Sun damage puts children and teens at risk for deadly melanoma, so parents need to protect their youngsters from the sun and teach them about sun safety, oncologists say.
“Don’t assume children cannot get skin cancer because of their age,” said Dr. Alberto Pappo, director of the solid tumor division at St. Jude Children’s Research Hospital in Memphis, Tenn.
Talk to your doctor or dermatologist about getting a skin cancer screening.
“The vast majority of cancers found at the screenings will be regular skin cancers, not melanoma,” according to Leon Oostendorp, MD, a Spectrum Health Medical Group surgeon specializing in melanoma and breast cancer.
If a case of melanoma is found, patients are referred to the melanoma multispecialty team at the Spectrum Health Lemmen-Holton Cancer Pavilion. Several melanoma team members—including an oncologist, a surgeon, a dermatologist, and a nurse navigator—will devise the best treatment plan.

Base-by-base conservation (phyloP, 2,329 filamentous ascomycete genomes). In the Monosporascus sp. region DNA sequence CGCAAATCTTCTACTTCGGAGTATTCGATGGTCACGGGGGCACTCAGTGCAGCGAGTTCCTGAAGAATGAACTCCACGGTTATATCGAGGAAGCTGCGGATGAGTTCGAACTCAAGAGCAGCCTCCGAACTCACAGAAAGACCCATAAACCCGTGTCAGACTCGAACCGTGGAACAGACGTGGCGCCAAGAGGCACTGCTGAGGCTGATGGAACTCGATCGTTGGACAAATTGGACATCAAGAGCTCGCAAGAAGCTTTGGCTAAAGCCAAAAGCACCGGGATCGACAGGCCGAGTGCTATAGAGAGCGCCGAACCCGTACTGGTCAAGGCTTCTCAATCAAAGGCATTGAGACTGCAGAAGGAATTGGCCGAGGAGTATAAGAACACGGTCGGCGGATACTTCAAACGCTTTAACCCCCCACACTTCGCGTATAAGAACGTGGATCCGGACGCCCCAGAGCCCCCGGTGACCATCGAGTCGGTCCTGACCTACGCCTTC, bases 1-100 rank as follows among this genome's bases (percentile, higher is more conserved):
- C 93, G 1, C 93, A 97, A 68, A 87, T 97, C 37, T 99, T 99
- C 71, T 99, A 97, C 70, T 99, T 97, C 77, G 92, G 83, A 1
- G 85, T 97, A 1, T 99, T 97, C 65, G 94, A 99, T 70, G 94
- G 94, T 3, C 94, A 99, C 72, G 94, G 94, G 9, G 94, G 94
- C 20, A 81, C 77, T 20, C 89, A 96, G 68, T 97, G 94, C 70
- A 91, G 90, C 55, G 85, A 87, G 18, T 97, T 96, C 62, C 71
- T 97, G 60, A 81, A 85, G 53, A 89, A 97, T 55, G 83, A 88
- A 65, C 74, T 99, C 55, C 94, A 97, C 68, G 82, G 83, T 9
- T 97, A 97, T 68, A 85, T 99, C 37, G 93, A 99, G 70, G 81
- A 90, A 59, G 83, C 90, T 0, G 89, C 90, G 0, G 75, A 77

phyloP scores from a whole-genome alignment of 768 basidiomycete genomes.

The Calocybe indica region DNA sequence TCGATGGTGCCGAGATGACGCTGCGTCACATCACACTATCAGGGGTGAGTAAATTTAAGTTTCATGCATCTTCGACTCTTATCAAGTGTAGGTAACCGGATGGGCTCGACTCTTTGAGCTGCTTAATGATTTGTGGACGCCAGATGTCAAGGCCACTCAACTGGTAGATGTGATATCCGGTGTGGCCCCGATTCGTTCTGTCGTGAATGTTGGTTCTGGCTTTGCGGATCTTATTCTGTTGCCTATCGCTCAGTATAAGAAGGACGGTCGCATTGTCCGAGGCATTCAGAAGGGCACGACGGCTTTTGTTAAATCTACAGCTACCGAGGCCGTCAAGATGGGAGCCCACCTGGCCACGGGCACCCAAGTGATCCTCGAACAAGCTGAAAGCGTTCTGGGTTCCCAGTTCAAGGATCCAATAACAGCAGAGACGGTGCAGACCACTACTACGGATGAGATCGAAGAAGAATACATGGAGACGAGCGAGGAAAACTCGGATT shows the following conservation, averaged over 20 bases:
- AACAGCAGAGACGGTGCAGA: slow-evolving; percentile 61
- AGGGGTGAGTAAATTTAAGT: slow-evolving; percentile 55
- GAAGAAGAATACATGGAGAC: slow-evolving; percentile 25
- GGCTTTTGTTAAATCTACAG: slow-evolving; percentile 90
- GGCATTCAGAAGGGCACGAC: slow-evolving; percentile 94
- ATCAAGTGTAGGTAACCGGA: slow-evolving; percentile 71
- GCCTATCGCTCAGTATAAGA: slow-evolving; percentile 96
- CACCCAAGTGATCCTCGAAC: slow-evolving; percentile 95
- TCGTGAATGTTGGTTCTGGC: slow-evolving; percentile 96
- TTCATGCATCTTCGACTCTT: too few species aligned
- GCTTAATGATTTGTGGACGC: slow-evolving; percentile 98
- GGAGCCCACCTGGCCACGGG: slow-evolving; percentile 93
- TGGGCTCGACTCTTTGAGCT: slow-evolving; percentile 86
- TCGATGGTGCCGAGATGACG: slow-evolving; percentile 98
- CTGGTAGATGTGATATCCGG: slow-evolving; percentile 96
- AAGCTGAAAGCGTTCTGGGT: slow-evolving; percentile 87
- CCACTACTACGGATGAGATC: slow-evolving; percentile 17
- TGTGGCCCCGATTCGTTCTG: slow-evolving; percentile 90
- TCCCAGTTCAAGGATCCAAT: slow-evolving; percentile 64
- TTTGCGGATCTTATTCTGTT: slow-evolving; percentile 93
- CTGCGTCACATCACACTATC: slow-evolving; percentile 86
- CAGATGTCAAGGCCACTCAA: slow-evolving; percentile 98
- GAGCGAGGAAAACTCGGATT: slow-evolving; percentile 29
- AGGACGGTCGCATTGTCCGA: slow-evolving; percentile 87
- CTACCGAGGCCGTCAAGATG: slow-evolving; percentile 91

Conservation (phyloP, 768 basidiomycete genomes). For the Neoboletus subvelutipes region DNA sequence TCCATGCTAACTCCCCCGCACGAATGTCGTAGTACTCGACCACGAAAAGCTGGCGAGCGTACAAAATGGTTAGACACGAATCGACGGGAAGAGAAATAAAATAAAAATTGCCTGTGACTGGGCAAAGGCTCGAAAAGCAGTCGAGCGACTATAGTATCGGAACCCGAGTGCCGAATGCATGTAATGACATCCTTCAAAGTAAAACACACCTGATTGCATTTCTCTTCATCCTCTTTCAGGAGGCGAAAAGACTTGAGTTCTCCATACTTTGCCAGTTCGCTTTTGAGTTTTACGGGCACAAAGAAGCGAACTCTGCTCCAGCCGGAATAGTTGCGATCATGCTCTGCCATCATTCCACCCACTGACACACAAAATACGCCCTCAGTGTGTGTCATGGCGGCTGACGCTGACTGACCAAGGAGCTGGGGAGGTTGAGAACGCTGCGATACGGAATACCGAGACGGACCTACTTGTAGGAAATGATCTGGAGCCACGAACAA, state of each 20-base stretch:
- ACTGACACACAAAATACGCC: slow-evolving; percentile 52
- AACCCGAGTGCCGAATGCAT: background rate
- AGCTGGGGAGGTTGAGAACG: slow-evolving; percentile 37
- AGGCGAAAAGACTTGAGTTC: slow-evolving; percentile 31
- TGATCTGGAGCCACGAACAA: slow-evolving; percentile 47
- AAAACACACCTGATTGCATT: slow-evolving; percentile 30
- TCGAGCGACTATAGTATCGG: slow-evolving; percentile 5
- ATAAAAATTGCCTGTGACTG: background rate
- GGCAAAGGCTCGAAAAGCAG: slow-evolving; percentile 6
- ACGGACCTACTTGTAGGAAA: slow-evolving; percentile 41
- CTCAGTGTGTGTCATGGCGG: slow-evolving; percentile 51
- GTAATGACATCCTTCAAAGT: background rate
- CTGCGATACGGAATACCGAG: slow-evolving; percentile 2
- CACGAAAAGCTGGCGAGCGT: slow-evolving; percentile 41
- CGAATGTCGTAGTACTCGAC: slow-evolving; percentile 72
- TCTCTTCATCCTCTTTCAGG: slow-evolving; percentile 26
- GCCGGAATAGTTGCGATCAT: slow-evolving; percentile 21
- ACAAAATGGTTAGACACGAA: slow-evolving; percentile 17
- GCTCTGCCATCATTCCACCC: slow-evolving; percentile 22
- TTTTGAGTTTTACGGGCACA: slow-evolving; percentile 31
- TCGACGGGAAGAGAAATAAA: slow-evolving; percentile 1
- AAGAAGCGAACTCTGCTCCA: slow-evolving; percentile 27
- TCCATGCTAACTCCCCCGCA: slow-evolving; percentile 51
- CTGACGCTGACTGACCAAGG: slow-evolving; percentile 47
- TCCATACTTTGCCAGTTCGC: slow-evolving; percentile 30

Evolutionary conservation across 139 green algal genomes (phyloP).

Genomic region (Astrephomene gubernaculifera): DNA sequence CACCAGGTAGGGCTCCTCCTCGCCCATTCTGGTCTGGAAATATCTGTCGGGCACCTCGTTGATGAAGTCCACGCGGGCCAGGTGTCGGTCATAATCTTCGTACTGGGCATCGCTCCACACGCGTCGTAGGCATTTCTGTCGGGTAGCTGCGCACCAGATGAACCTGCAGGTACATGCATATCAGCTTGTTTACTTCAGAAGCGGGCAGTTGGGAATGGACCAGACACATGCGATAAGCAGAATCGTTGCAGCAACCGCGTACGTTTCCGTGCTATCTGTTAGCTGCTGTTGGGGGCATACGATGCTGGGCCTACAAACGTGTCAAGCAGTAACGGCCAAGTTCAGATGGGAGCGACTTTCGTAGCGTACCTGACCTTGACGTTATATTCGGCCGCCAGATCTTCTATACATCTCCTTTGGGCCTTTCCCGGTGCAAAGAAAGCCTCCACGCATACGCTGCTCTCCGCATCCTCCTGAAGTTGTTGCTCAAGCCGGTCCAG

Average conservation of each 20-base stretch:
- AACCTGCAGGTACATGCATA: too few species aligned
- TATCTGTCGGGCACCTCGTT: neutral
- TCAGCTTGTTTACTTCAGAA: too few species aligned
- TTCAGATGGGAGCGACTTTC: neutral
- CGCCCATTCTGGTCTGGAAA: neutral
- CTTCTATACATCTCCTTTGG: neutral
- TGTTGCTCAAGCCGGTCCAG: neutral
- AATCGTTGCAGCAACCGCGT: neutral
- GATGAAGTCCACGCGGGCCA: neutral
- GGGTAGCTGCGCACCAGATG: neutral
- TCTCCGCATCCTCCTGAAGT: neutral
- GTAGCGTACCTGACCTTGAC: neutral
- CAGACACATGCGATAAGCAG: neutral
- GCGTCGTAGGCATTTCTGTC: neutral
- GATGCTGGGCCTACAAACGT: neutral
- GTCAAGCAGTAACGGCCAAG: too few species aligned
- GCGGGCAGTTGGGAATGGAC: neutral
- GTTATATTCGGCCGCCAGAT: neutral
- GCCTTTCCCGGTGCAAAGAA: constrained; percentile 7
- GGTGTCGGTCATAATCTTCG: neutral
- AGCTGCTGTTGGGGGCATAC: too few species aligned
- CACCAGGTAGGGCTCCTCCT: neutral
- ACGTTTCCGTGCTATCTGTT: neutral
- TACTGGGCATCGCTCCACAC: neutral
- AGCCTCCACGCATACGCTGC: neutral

“Unlike other cancers, the conventional melanoma that we see mostly in adolescents behaves the same as it does in adults,” he explained in a hospital news release.
“And although rare, melanoma is the most common type of skin cancer in younger patients and affects mostly teenagers. Children are not immune from extreme sun damage; parents should start sun protection early and make it a habit for life,” Pappo said.
About 76,700 new cases of melanoma are diagnosed in the United States each year. Melanoma is most common in whites, occurring five times more often than in Hispanics and 20 times more often than in blacks.
About 7 percent of cancers in youths aged 15 to 19 are melanomas.
Parents should monitor their children for these signs: a mole that changes, grows or doesn’t go away; an odd-shaped or large mole; a pale-colored or red bump; a mole or bump that itches or bleeds.